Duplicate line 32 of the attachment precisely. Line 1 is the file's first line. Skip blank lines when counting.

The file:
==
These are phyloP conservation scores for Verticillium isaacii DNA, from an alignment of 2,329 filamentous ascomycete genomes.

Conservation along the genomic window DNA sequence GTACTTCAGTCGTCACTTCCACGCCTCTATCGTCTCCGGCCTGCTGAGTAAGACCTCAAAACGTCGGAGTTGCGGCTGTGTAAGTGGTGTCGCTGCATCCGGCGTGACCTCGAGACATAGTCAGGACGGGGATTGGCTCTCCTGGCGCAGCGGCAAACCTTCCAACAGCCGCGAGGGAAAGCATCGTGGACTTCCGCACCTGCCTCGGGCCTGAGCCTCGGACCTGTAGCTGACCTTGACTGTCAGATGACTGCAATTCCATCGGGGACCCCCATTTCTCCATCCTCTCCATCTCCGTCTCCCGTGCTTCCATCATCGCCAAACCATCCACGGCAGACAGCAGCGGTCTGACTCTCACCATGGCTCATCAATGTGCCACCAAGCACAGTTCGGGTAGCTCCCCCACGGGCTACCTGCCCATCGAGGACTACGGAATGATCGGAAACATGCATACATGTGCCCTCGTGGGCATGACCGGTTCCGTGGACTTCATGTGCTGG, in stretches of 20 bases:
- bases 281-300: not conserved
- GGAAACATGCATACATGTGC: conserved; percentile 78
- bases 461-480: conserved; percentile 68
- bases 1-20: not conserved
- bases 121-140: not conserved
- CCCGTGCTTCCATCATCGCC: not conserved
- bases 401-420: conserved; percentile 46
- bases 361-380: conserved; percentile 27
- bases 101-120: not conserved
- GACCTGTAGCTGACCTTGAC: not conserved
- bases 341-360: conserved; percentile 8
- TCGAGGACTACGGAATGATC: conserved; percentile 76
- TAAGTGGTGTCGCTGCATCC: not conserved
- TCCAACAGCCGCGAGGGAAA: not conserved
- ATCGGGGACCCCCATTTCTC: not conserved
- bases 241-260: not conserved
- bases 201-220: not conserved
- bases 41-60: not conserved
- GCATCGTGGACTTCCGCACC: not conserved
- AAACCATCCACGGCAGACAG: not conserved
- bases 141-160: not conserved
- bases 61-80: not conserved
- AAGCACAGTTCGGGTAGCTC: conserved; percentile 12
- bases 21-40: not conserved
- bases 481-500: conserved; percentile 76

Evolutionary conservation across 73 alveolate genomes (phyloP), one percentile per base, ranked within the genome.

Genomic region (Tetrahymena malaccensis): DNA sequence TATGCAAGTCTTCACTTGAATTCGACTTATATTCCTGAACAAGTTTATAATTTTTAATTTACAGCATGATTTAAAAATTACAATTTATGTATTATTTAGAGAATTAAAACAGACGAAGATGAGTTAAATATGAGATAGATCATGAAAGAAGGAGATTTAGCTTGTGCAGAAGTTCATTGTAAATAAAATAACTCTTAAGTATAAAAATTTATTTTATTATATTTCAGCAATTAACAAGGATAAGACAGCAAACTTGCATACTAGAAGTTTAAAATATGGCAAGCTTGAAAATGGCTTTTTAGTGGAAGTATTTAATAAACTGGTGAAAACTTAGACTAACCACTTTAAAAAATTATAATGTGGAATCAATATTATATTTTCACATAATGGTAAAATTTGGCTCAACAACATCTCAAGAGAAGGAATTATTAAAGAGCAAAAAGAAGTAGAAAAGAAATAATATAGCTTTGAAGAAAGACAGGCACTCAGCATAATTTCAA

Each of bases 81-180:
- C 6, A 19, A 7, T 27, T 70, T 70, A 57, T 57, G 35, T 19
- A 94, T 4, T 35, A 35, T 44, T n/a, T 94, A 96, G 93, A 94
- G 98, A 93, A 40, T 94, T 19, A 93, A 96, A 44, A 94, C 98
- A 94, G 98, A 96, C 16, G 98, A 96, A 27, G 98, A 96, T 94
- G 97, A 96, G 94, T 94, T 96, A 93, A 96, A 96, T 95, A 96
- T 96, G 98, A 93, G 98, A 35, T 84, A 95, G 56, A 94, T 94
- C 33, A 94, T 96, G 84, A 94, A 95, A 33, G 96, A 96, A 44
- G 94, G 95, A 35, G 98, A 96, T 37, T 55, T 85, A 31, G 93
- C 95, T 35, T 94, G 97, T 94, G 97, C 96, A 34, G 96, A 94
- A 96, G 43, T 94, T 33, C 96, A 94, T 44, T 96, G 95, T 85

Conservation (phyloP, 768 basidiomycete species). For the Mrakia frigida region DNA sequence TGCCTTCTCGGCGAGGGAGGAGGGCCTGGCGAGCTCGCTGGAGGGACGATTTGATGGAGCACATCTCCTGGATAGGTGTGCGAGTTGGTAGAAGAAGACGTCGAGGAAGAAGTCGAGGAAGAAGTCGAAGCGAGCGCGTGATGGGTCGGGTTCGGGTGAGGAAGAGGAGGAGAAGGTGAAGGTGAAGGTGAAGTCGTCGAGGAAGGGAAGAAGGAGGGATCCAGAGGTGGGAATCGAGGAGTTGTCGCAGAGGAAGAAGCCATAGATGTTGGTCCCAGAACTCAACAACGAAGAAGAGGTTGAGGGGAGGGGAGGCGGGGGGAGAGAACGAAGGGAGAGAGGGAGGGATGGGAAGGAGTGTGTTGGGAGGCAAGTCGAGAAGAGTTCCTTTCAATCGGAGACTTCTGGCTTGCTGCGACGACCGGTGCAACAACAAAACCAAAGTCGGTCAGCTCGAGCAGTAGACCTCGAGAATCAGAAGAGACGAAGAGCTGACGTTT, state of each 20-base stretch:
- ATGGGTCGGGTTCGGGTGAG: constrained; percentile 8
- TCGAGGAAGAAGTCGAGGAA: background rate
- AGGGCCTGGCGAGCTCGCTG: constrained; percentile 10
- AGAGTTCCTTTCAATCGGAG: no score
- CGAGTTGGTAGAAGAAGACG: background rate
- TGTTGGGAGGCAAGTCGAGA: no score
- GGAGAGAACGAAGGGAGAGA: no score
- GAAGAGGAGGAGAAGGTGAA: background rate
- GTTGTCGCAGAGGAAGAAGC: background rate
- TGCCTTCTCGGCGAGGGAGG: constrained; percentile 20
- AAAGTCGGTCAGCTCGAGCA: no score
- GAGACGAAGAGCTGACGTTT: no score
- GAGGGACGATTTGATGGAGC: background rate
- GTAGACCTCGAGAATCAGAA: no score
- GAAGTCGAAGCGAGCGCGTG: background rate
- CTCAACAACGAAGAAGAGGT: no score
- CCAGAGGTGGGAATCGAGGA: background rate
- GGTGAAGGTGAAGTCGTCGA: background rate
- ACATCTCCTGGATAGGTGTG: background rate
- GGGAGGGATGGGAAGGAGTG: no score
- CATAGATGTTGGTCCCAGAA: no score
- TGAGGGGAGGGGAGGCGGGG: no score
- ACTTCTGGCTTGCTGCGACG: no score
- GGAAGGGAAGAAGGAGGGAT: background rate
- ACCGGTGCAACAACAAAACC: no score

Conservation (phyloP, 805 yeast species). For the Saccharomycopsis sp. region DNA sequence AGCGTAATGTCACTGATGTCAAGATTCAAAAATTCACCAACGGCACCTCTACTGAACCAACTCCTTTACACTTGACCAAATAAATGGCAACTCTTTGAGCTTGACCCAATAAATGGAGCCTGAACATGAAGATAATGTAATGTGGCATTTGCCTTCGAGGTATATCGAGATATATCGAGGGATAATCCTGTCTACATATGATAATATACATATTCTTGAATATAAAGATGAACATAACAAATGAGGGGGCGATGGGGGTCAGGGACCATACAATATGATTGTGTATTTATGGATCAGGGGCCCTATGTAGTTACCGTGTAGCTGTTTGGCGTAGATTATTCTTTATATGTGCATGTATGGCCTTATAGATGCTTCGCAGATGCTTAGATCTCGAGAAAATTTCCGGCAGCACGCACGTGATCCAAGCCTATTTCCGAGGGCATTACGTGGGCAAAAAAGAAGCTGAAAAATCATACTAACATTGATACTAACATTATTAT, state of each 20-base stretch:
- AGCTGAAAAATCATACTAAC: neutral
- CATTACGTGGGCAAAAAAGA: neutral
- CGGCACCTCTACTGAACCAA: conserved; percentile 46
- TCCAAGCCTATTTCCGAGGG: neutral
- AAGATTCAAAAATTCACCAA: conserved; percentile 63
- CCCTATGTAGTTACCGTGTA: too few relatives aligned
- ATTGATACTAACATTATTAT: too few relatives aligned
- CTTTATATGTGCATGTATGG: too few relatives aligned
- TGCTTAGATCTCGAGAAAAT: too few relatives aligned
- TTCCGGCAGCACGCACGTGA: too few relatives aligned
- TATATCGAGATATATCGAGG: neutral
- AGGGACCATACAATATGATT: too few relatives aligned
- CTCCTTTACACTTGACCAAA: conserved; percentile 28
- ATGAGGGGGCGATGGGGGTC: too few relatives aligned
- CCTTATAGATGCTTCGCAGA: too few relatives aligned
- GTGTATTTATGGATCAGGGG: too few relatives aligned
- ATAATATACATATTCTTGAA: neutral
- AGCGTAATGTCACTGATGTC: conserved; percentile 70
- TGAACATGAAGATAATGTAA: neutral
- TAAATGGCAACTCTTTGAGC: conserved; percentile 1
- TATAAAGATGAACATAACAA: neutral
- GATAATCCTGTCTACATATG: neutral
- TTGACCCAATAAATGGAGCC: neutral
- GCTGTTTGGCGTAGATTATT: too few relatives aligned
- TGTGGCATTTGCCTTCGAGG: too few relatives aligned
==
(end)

- A 94, T 4, T 35, A 35, T 44, T n/a, T 94, A 96, G 93, A 94